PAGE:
Five months after my grand exit, I won retroactive unemployment benefits but was still jobless. I started to panic and attended résumé workshops, where I agonized over every bullet point. In my dreams at night I begged my boss, who’d put me on probation three times, for my old job back.
Broke and ashamed, I asked my parents for money and tapped my 401K to make my Cobra payments.
I’d believed that resigning at 42 was the acknowledgment of unrealized potential. Now I thought it was the delusional move of a man child who’d missed out on the party.
Nine months in, with my unemployment payments finished, my parents’ assistance exhausted, I responded to an ad on Craigslist for doggie daycare. Afterward I stood behind an Upper East Side apartment building while a pack of canines ran back and forth over an Astroturf yard.
“You can’t let them bark,” the business owner said. She wanted a six-month commitment after a trial period.
I nodded eagerly as the dogs yapped, woofed and defecated. I scooped, threw rubber balls, scolded and cajoled. They howled for my boss as she squeezed through the building’s back door and went inside.
Her jarring text arrived on my cell a minute later.
“I’m sending you home early, David.”
I missed word processing.
Between anxiety attacks, I decided to try Starbucks. Its lengthy application process seemed fit for prospective NSA employees. A Starbucks recruiter recommended I approach managers onsite. At the fifth branch, where I was able to get a manager, a young Latino, he looked straight at me — a white, middle-aged guy — and said, “You want to work here? You look like you should be a doctor.”
Despondent, I visited my parents in Jersey and told them I wanted to jump off a roof. They put me in the car and rushed me to the hospital.
“You were right to leave that job,” my dad said as the nurses escorted me to intake.
I no longer agreed. I stepped outside of the box to access my latent achiever and start a new career. Instead, I emptied my retirement fund and entered the psychiatric ward.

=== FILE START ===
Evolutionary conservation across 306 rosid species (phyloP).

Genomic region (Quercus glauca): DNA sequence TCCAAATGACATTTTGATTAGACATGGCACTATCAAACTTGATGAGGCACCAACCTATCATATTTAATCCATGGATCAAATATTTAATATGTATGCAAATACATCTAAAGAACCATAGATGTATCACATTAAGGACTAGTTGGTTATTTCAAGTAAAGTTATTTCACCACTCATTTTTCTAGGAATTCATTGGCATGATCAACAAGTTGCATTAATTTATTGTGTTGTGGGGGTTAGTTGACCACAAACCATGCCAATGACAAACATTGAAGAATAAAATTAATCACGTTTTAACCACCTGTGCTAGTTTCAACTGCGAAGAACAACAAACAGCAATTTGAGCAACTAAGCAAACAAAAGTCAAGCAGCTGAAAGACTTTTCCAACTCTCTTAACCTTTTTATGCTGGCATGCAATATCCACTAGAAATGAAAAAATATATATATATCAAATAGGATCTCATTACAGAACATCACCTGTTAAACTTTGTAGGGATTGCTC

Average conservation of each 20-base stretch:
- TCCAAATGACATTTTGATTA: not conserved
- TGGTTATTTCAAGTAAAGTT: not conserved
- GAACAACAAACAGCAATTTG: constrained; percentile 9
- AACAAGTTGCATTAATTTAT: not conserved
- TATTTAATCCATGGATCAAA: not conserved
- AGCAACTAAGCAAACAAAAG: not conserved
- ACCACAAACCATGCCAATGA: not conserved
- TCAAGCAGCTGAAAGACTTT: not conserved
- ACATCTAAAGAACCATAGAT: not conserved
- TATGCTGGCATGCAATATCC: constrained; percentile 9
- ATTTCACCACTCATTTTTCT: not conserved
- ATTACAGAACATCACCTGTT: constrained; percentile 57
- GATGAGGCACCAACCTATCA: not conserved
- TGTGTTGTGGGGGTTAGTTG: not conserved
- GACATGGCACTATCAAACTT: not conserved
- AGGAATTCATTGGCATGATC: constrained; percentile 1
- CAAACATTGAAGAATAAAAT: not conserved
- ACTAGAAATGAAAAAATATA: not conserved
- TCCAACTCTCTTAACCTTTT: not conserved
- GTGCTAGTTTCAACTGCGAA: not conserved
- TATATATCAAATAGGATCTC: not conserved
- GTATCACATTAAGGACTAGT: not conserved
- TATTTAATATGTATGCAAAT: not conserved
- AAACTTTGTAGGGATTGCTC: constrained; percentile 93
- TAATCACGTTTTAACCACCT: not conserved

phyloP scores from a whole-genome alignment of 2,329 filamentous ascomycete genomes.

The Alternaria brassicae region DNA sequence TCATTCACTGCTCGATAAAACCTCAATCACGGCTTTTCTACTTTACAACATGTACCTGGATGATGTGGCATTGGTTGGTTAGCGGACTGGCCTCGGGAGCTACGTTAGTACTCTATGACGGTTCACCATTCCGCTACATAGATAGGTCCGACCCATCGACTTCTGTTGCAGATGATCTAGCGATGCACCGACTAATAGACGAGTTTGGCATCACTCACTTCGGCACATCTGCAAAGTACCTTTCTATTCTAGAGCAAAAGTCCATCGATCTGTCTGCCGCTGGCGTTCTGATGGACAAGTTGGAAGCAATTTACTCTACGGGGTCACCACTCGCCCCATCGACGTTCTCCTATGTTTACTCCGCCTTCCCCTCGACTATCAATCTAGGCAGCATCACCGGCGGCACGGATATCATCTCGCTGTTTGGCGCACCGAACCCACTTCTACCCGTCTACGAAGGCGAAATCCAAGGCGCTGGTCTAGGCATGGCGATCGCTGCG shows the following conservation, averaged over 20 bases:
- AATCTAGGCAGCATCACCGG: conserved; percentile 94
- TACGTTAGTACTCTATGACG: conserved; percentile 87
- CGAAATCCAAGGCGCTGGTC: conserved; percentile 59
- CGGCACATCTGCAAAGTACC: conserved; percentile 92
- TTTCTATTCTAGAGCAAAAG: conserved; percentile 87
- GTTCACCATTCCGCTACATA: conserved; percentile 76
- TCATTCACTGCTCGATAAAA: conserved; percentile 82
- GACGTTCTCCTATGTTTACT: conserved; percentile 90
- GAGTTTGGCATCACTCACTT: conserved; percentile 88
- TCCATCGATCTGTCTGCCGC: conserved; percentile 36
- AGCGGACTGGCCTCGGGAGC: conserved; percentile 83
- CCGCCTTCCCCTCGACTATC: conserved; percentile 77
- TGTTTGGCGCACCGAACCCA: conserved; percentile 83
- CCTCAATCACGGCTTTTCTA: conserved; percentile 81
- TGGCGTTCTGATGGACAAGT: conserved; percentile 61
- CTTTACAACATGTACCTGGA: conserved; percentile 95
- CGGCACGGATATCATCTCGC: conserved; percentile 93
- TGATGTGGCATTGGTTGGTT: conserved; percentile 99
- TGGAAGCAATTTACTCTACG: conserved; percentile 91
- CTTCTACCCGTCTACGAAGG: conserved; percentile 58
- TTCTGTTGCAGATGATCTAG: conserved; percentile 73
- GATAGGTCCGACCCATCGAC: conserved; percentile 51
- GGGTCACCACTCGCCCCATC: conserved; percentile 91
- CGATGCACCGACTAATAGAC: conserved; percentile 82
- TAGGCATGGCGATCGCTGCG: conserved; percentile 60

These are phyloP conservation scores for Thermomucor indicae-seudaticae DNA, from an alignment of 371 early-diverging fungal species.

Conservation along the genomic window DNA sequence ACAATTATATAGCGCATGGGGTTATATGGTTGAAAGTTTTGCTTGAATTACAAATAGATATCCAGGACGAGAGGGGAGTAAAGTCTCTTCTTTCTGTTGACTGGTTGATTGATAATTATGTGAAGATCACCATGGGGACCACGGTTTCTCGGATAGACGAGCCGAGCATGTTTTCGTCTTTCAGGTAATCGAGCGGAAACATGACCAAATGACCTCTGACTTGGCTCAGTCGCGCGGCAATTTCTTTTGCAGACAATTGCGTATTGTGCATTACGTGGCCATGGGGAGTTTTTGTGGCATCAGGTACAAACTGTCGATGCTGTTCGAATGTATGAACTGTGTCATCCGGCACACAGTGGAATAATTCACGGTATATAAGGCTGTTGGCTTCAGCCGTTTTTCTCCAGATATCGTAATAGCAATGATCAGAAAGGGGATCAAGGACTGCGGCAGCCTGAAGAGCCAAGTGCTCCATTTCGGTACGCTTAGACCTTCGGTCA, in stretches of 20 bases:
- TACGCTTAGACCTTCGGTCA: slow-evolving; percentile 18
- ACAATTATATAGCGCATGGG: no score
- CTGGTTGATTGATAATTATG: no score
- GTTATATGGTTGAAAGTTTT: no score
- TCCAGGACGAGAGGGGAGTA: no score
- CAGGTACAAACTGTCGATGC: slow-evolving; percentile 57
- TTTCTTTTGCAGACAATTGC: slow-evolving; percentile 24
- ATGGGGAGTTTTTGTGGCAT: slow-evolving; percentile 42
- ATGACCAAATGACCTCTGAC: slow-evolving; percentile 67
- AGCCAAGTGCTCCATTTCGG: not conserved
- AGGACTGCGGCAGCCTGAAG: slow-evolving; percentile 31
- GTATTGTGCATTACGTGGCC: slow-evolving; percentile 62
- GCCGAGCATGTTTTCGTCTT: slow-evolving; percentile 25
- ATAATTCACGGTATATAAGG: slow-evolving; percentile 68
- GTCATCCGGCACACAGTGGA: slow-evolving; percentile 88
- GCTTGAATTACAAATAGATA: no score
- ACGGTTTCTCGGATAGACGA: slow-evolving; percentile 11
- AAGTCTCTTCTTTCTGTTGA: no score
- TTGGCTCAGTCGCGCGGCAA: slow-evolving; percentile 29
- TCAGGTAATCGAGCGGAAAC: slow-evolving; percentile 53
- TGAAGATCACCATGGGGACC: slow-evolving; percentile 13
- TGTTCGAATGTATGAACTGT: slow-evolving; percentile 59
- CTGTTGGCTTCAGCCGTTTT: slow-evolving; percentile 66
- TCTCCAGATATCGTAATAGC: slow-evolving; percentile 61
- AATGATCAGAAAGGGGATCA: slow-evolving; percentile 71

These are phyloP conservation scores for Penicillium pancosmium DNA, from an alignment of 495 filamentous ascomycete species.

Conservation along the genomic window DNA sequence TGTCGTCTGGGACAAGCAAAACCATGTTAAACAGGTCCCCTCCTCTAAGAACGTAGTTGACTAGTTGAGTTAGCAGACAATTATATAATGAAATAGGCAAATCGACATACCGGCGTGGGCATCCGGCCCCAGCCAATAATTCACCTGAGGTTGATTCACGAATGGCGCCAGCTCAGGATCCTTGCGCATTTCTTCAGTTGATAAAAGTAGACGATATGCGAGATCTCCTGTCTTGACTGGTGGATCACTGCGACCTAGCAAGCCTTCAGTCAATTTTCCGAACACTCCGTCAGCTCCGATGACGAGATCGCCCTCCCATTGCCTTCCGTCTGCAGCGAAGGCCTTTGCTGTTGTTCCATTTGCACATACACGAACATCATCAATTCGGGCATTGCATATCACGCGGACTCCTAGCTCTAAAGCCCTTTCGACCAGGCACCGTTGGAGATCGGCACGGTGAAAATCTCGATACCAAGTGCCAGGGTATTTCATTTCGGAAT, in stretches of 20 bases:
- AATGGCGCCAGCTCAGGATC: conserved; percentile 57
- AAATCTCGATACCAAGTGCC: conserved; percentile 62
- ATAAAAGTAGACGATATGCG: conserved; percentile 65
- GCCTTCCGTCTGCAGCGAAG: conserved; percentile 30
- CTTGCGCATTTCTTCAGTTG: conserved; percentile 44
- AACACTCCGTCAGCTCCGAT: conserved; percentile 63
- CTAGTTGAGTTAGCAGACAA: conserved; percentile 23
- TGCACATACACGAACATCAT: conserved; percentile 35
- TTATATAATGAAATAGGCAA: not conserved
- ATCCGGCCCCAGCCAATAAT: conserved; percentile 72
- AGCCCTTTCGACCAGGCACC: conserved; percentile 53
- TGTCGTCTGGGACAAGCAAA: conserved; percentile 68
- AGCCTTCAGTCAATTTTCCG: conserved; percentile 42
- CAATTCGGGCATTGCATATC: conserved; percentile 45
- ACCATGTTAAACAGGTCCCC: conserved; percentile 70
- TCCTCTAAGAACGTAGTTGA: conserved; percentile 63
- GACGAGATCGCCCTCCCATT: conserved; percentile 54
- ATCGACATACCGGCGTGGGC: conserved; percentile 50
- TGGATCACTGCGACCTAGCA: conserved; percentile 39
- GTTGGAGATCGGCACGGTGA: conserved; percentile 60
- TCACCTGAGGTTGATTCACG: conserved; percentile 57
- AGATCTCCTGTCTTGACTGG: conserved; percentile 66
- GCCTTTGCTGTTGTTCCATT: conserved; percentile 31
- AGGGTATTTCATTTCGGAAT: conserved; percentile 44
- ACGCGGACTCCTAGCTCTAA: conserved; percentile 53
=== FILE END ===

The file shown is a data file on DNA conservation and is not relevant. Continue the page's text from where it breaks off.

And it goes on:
For a week I sat in group therapy sessions with addicts, self-mutilators and suicide attempters. Before I left, the head psychiatrist spoke with me in her office.
“David, I’m not sure you belonged here,” she said.
After a year of being turned away, it was the first statement of rejection that made me smile.
David Sobel, a Manhattan freelancer, is hoping to find work by selling a memoir about unemployment.More David Sobel.
Like little stars.
World's best pie apple. Essential for Tarte Tatin. Has five prominent ribs.
So pretty. So early. So ephemeral. Tastes like strawberry candy (slightly).
My personal fave. Ultra-crisp. Graham cracker flavor. Should be famous. Isn't.
High flavored with notes of blood orange and allspice. Very rare.
Jefferson's favorite. The best all-purpose American apple.
New Hampshire's native son has a grizzled appearance and a strangely addictive curry flavor. Very, very rare.
Makes the best hard cider in America. Soon to be famous.
Freak seedling found in an Oregon field in the '60s has pink flesh and a fragrant strawberry snap. Makes a killer rose cider.
Ben Franklin's favorite. Queen Victoria's favorite. Only apple native to NYC.
Really does taste like pineapple.